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Avast Academy Security Ransomware Cerber Ransomware: Detect it, Remove it, Prevent it

Cerber Ransomware

It’s an affiliate program for cyber criminals: anyone can buy it and unleash it in exchange for around 40 percent of the profits. It literally speaks to you, and it works offline too. Here’s all you need to know about this most ‘entrepreneurial’ form of ransomware.


What is Cerber?

One of the most active kinds of ransomware out there, Cerber encrypts the files of infected users and demands money in exchange for giving access to their files back. It works even if you are not connected to the internet, so you can’t stop it by unplugging your PC.

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    Typically, the victim receives an email with an infected Microsoft Office document attached. Once opened, the malware encrypts files with RC4 and RSA algorithms and renames them with a .cerber extension (if infected with one of the earlier variants of the malware) or a random file extension in the latest versions.

    Who is Cerber ransomware targeting?

    Everyone and anyone — except users in certain countries. If the malware detects your computer is from Armenia, Azerbaijan, Belarus, Georgia, Kyrgyzstan, Kazakhstan, Moldova, Russia, Turkmenistan, Tajikistan, Ukraine or Uzbekistan, it will deactivate itself — at least for now. Don’t assume you’re safe if you’re based in any of these countries. Things can change, and they often do.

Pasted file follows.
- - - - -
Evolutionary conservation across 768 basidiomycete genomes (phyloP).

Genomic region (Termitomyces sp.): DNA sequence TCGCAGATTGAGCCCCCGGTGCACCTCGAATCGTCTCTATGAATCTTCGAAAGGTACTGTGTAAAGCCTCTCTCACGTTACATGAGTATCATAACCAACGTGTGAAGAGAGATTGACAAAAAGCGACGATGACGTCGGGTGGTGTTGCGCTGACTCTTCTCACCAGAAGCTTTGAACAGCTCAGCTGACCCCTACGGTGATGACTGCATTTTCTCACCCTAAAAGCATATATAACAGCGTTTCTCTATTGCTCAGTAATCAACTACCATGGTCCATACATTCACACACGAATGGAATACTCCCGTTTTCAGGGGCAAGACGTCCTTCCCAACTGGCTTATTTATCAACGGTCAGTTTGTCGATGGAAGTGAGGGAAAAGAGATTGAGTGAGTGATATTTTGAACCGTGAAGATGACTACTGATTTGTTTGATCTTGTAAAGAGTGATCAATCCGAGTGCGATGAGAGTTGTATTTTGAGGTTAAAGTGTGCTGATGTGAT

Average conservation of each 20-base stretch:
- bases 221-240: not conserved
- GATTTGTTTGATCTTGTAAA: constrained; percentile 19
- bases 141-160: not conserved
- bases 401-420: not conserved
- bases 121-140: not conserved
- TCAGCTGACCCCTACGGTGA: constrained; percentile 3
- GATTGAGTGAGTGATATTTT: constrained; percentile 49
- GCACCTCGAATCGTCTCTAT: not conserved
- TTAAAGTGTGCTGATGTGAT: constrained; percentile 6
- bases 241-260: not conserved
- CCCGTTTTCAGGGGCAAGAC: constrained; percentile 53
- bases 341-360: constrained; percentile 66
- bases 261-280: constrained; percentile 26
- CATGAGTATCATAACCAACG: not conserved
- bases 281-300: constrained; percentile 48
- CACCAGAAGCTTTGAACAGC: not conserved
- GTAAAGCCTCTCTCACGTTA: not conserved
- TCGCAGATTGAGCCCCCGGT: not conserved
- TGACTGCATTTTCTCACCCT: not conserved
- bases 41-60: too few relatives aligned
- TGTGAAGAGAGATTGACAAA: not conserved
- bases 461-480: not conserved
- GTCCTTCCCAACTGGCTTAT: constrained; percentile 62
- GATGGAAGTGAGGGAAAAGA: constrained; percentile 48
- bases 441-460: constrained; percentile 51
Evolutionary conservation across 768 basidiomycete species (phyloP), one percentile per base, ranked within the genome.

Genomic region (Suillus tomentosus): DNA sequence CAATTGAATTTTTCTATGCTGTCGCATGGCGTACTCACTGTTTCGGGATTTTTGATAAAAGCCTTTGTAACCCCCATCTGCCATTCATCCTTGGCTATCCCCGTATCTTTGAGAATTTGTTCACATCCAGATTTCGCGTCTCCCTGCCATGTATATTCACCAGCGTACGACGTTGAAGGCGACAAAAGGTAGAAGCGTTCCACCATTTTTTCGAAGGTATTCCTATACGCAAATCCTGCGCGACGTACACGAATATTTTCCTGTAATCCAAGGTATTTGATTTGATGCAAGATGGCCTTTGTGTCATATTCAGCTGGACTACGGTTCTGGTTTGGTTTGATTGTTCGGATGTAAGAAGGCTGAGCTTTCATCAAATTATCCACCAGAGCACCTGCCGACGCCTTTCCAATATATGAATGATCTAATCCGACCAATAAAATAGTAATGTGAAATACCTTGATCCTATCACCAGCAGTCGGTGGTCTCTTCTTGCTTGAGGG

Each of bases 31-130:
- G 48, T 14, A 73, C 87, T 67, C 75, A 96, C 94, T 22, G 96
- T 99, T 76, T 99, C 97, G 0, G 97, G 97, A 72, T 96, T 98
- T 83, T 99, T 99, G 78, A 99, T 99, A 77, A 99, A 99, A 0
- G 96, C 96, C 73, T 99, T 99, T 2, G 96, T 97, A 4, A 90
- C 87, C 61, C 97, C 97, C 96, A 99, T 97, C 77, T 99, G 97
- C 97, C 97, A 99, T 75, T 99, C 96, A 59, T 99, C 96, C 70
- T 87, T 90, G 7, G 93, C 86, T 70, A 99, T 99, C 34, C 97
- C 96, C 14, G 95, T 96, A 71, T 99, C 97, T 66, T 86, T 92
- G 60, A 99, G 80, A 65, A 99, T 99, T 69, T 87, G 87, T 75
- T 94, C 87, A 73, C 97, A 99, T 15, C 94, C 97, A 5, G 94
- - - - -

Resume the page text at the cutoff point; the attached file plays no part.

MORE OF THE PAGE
Where does Cerber come from?

    From Russia, maybe. It certainly thrives in Russian forums in the depths of the dark web, where it can be bought and deployed for around 40 percent cut of the ransom profits, payable to the developers. Also, the fact that it refuses to attack former Soviet countries is a bit hmmm.

    How to recognize Cerber ransomware

    Your first clue that your PC has been infected with Cerber will come after you log in, because your desktop wallpaper will have been changed to display a desktop note.


    You will also see three ransom notes left on your desktop and inside any folder that the malware has encrypted. These notes contain instructions on how to send the ransom payment to the attackers — an amount that appears to increase with time. Depending on the bitcoin exchange rate, this ransom payment stretches from several hundreds to over a thousand US dollars.

    Also, it speaks. One of the ransom note Cerber leaves behind is a .vbs file that makes your PC relay a computerized voice message repeating that your files have been encrypted.

    How to remove Cerber ransomware

    Avast antivirus technology detects and removes Cerber ransomware, as well as other kinds of malware. If your PC is infected with Cerber ransomware, our antivirus will detect it, quarantine it and destroy it. If it detects Cerber is trying to enter your computer, it will block it from getting in.

    Unfortunately, there is no Cerber decryptor that works to recover files that have already been encrypted. This is why prevention is essential.

    How to prevent Cerber ransomware

    Cerber’s encryption is unbreakable, so once your files are encrypted, there is nothing you can do to get them back. Even submitting to the attackers’ criminal demands for payment would not guarantee that your files will be decrypted, as there is nothing preventing them from just taking your money and running. Your best bet, therefore, is to stop Cerber from getting into your PC in the first place.

    Having an up-to-date antivirus installed in your PC is your first line of defense. Good online safety practices can go a long way in keeping you and your data secure — such as never opening suspicious email attachments, even if you know and trust the sender. If it looks or feels off, don’t risk it.


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